The New York Times filed a lawsuit against OpenAI and Microsoft the week between Christmas and New Year's Day, claiming that millions of its articles were "used to train chatbots that now compete with it." This makes The NY Times the first American media organization to sue the companies.
The lawsuit was filed in Federal District Court in Manhattan.
Jeremy Kahn, writing for Fortune, said, "The Times alleges that tens of thousands of its articles were copied, without its permission, in the process of training the GPT models that underpin OpenAI's ChatGPT and Microsoft's CoPilot (formerly called Bing Chat). It also alleges that ChatGPT and CoPilot allow users to further infringe on the Times' copyrights by producing text that plagiarizes Times articles.
"It argues that the integration of OpenAI's GPT models with web browsing and search tools steals commercial referrals and traffic from the newspaper's own website. In a novel claim for this sort of case, the publisher also alleges its reputation is damaged when OpenAI's models hallucinate, making up information and falsely attributing it to the Times."
The European Union's "AI Act," which is the first comprehensive legislation of its kind, supports the Times' court action, which has the potential to be an initial opposition to such practices where more will follow. Many in the publishing industry perceive widespread copyright violation in the creation of extensive language models that underpin numerous generative AI systems.
Jason Kint, CEO of Digital Content Next, said, "It's rooted in copyright law and the US Constitution, and that's very much where it begins," taking NY Times side.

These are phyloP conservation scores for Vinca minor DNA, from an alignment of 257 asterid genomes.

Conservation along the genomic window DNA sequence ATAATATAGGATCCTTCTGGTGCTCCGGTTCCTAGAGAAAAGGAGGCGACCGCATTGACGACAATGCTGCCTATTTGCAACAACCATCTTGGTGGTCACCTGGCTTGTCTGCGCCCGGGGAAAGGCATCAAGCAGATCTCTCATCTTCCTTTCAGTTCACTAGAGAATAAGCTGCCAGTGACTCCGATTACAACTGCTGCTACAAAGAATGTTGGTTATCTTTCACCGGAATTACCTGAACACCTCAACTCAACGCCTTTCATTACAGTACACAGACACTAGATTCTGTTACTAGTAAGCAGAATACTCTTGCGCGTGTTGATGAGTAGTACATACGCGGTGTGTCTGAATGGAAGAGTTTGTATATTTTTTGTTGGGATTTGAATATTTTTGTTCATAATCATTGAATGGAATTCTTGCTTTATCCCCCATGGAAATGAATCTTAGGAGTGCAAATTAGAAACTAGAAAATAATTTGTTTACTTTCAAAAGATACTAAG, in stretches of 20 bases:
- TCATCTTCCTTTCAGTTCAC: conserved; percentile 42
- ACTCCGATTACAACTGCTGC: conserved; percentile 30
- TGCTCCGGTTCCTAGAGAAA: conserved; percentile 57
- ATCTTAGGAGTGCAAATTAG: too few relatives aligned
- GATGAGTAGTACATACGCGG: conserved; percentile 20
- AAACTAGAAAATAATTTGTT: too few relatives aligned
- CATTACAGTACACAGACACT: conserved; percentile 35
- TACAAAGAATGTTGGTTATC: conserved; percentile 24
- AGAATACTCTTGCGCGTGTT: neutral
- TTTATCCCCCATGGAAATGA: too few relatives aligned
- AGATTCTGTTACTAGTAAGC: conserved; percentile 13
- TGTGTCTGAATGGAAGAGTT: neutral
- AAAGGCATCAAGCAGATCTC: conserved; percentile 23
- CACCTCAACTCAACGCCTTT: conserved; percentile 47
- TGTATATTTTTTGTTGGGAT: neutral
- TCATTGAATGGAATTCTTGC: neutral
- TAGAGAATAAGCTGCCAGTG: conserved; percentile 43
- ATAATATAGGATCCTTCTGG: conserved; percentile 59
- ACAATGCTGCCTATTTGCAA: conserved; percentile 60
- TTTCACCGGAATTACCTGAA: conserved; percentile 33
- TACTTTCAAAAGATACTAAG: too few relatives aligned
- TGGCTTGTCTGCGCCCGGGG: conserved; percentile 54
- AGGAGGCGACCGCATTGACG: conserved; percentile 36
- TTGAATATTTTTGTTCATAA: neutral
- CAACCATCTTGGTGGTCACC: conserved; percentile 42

In the United Kingdom, the Society of Authors (a union for writers, including many journalists) issued an appeal on Tuesday (January 2) asking its membership to begin characterizing the writing community's use of, and views on, generative artificial intelligence.
A major effort against OpenAI has been led by the United States Authors Guild, the membership of which also includes journalists. Its CEO, Mary Rasenberger, who's also an attorney with experience in the United States Copyright Office, commented during Wired magazine's 30th-anniversary LiveWired event against open AI's fair use of copyrighted material.
Another strong viewpoint of this situation is presented by Alexandra Bruell in her Wall Street Journal piece, saying, "The Times suit raises the prospect of a fissure in the publishing world—if some major outlets follow the Times in pursuing legal action, while others negotiate for compensation from OpenAI, Microsoft and Google, which is developing its own AI efforts. Already, a few publishers, including the Associated Press and Axel Springer, the publisher of Web sites such as Politico and Business Insider, have reached commercial agreements to license their content to OpenAI."
Gregory Barber, reporting for Wired, cites Rasenberger's remarks representing approximately 12,000 Authors Guild members: "Rasenberger scoffed at the suggestion of a balance of power between tech players and the authors she represents," he writes, "comparing the US$20,000 per year average earnings for full-time authors to the recent $90 billion valuation of OpenAI. They've got the money. The artist community does not,' she said."
The legal action against OpenAI and Microsoft, as reported by The New York Times, draws similarities to legal proceedings within the book publishing sector, supporting the same idea and rights.